Why a video of nuns performing thiruvathira has sparked a debate over 'Hindutvaisation' of Onam

Many Right Wing Twitter users claimed that the video of the nuns was a sign that Christians were trying to appropriate a ‘Hindu’ festival.
Why a video of nuns performing thiruvathira has sparked a debate over 'Hindutvaisation' of Onam
Why a video of nuns performing thiruvathira has sparked a debate over 'Hindutvaisation' of Onam
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Kerala’s harvest festival Onam has turned into a cultural battleground since 2016. While the festival has been celebrated by virtually all communities as one of the secular milestones of Malayali culture, there is now an attempt to give Onam a distinctly (upper-caste) Hindu flavour.

So, as Keralites of all shades sat down to sadhya on Monday, a video of a group of Christian nuns performing the thiruvathirakkali (a dance form) sparked a virulent debate on social media platforms.

For the uninitiated, the thiruvathirakkali or kaikottikali is a dance performed by women – a prominent part of Onam celebrations in the state. Women traditionally dress in the kasavu mundu, and dance in a circle to songs praising the glory and prosperity of the state.

In the video doing the rounds on Monday, however, 10 Christian nuns are seen dressed in the traditional white habit and black head scarf, performing the dance around a pookkalam (floral carpet). 

This seemingly harmless 45-second video was picked up by supporters of the Hindu Right, who criticised it as an attempt to appropriate a ‘Hindu’ festival.

"Kerala Church is in a spree to appreciate everything Hindu," wrote one user on Twitter while sharing the video.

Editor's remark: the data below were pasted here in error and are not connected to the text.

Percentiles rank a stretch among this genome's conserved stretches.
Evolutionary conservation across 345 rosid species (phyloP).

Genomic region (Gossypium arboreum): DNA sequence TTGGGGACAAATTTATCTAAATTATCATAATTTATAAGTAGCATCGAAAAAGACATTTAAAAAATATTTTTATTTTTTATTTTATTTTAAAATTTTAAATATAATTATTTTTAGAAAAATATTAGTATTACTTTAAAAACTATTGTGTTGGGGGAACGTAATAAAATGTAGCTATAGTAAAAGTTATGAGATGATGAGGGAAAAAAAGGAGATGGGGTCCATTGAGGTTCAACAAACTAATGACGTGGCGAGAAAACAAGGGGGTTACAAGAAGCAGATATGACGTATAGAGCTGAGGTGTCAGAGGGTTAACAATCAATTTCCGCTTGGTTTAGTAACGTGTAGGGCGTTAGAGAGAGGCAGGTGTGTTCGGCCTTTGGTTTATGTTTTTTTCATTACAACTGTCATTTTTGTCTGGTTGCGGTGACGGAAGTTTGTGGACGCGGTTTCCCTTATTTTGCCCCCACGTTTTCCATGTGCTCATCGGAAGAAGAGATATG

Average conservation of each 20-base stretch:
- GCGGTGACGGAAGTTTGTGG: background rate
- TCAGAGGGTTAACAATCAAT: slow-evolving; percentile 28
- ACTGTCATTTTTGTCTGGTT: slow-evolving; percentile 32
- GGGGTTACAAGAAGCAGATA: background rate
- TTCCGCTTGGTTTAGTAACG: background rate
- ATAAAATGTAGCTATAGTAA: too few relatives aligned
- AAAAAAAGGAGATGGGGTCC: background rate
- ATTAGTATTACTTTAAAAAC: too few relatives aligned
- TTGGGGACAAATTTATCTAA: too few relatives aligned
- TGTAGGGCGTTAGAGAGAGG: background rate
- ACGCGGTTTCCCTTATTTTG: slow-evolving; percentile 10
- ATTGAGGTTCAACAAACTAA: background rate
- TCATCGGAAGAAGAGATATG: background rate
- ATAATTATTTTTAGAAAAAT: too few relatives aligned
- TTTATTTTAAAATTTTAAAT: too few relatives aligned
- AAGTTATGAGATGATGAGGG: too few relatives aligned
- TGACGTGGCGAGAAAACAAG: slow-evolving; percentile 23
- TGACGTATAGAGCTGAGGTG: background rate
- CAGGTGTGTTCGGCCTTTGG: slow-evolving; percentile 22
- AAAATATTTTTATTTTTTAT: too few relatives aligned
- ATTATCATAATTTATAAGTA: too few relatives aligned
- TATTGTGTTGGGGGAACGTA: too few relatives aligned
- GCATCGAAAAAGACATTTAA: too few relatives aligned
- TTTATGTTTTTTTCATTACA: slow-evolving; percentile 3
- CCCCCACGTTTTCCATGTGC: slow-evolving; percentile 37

Others saw this as a "dangerous trend," substantiating their "conclusions" by posting images of a pookkalam with an image of Jesus at the centre.

Image Source: Twitter

"Christians will appreciate Hindu rituals at the beginning, they will soon claim it as theirs," others claimed. They saw this as a "grand strategy of the Church" to hijack "everything that is Hindu”.

"Gradually these missionaries replace shiva with yeshu n make it yeshuvithara kalli," wrote one user.

Even a columnist with the publication Swarajya got into the act, writing, "Onam lamps with a cross on top, priests dressed in mundu n w a tilak, church elephants, Jesus Suprabhatam...soul vultures are everywhere."

Not an easy shift

However, right-wing efforts at re-describing the narrative of Onam have not gone down well with many others. In 2016, for instance, BJP National President Amit Shah posted wishes for Vamana Jayanthi instead of Onam. 

Following Shah’s tweet last year, for instance, Malayalis of all shades went after the BJP National President with the hashtag #PoMoneShaji, and warned him not to meddle with the Onam legend. 

Even Kerala CM Pinarayi Vijayan got involved, calling for an apology from Shah.